Few eucalypts are as versatile, varied and valuable as messmate stringybark. It was the first eucalypt to be scientifically named, and in fact gives us the name “Eucalyptus”.
Gum trees had been seen and collected on earlier expeditions, but a specimen collected on James Cook’s third expedition to Bruny Island off the Tasmanian coast was sent to the British Museum, where the French botanist Charles Louis L’Heritier de Brutelle named it and then published it in 1788.
L’Heritier named the specimen Eucalyptus obliqua, and so messmate stringybark is the first named and now type specimen for all Eucalyptus species. Because of the little caps covering the buds of this specimen, the name eucalypt was derived from the Greek eu, meaning “well”, and calyptos, meaning “covered”. Meanwhile, the asymmetrical or oblique leaf base gave us the description obliqua.
The name stringybark comes from the fibrous stringy bark that grows on the trunk of the tree, but no one knows the origins of the name messmate, which is also applied to several other eucalypt species.
Today it was reported that yet another of our formerly pristine remote islands has become completely trashed by plastic debris.
Scientific Reports today published research that shows that over 238 tonnes of plastic has been washed up onto the Cocos Keeling Islands.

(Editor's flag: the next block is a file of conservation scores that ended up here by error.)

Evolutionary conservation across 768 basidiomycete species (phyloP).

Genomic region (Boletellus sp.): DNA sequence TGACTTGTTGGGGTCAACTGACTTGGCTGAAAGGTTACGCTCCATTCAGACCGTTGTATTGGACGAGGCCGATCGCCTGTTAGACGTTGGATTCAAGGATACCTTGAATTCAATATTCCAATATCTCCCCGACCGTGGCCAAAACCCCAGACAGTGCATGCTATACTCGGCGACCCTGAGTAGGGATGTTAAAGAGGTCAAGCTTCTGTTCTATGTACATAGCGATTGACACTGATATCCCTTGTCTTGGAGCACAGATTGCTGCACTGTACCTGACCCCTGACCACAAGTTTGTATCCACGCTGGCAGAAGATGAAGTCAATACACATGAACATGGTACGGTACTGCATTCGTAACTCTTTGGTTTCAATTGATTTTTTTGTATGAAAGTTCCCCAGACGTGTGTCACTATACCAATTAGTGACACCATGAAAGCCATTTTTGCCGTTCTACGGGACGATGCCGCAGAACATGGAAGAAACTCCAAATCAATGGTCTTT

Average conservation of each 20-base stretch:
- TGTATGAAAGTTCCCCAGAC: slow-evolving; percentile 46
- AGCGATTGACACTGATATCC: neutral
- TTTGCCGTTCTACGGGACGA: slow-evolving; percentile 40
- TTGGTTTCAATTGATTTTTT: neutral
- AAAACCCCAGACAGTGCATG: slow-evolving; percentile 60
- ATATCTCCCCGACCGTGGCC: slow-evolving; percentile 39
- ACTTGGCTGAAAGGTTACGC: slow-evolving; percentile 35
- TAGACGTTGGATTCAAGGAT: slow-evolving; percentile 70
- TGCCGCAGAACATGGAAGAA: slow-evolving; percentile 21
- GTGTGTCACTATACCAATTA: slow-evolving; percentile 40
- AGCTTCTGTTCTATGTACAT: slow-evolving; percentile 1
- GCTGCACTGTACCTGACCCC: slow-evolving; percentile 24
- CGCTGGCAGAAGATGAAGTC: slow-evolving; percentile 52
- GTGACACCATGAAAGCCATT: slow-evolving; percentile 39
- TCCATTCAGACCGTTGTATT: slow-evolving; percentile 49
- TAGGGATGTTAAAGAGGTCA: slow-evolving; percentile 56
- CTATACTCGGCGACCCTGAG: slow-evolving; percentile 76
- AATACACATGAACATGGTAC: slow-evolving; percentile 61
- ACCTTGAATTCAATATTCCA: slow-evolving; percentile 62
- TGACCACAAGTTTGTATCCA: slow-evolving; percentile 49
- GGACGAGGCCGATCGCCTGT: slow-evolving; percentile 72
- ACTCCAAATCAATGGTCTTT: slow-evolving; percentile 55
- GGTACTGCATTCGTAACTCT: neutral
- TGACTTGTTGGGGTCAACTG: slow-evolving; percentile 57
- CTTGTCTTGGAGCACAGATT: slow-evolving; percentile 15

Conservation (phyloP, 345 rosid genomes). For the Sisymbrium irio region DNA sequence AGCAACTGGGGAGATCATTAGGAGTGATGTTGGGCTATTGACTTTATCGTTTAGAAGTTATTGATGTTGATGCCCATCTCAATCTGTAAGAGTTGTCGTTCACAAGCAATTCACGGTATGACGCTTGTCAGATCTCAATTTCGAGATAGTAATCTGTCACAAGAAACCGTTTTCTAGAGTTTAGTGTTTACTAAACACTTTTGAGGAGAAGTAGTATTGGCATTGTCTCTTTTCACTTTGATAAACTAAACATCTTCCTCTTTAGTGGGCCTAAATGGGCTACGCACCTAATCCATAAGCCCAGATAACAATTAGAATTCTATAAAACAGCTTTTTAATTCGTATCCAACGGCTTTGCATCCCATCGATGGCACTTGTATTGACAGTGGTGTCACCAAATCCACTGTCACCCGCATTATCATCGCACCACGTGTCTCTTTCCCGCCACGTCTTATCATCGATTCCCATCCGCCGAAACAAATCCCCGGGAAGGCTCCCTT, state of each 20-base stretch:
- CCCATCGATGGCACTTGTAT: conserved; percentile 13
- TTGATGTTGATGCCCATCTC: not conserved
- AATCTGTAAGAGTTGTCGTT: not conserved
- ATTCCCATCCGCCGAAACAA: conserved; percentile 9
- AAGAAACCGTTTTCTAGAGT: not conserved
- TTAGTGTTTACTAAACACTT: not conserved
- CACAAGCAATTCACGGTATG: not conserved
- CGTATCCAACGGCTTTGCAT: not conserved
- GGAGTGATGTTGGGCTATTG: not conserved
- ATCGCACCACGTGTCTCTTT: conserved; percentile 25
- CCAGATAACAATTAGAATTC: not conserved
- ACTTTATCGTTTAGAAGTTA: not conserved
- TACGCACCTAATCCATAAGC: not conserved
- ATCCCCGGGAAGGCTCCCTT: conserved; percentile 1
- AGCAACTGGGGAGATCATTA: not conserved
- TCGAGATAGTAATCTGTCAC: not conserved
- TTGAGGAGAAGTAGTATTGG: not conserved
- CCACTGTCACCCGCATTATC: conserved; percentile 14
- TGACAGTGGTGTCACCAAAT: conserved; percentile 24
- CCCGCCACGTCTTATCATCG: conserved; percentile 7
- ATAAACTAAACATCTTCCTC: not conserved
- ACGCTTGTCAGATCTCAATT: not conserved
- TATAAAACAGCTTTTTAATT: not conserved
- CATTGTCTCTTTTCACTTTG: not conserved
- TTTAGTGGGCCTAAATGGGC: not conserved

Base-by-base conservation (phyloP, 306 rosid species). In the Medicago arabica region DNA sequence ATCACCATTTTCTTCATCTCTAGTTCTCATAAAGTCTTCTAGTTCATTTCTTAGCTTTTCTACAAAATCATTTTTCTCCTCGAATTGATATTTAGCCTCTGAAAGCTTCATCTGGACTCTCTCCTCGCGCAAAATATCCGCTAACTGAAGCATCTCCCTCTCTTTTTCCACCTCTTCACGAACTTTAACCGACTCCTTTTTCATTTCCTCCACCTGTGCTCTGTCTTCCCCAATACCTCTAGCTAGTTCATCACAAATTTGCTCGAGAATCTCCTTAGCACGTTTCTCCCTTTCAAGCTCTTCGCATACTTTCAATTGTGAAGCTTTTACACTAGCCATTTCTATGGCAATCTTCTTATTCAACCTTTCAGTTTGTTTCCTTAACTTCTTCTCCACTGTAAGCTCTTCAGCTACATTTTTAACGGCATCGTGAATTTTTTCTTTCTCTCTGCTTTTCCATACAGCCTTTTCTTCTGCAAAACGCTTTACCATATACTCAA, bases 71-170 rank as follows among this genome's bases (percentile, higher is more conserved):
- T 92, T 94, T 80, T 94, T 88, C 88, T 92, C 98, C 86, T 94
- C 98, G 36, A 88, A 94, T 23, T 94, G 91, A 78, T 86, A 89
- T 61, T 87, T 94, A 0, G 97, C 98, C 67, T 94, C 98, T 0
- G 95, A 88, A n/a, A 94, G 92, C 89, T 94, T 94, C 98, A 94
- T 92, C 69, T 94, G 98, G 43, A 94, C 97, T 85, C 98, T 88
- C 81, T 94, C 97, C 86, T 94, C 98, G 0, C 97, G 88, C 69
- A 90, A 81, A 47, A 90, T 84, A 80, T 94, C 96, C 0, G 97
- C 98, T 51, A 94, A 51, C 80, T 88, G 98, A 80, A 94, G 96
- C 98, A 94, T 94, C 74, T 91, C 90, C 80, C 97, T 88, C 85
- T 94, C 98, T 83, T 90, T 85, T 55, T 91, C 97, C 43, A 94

Plastic pollution on Cocos Keeling Islands
Plastic is literally destroying our environment and single use plastic consumables make up a huge amount of the problem.
It is time that the Australian government act to remove as much single use plastic from our consumer economy as possible.
Two hundred years of poor farming practices have led to the significant degradation of land across Australia.
Mulloon Creek was the legacy of a long collaboration between prominent agriculturalist Peter Andrews, and Tony Coote, the owner of the property who died in August. For decades they have implemented Andrews’ “natural sequence farming” system at Mulloon Creek.
Natural Sequence Farming methods developed by Peter Andrews and carried on by Tony Coote and then The Mulloon Institute help rejuvenate the land used in farming.
Central to the system is slowing flow in the creek with “leaky weirs”. These force water back into the bed and banks of the creek, which rehydrates the floodplain. This rehydrated floodplain is then said to be more productive and sustainable.
Koalas are facing serious threats in the wild. Mathias Appel/Flickr
Today the Australian Koala Foundation announced they believe “there are no more than 80,000 koalas in Australia”, making the species “functionally extinct”.
While this number is dramatically lower than the most recent academic estimates, there’s no doubt koala numbers in many places are in steep decline.
It’s hard to say exactly how many koalas are still remaining in Queensland, New South Wales, Victoria, South Australia and the Australian Capital Territory, but they are highly vulnerable to threats including deforestation, disease and the effects of climate change.
Once a koala population falls below a critical point it can no longer produce the next generation, leading to extinction.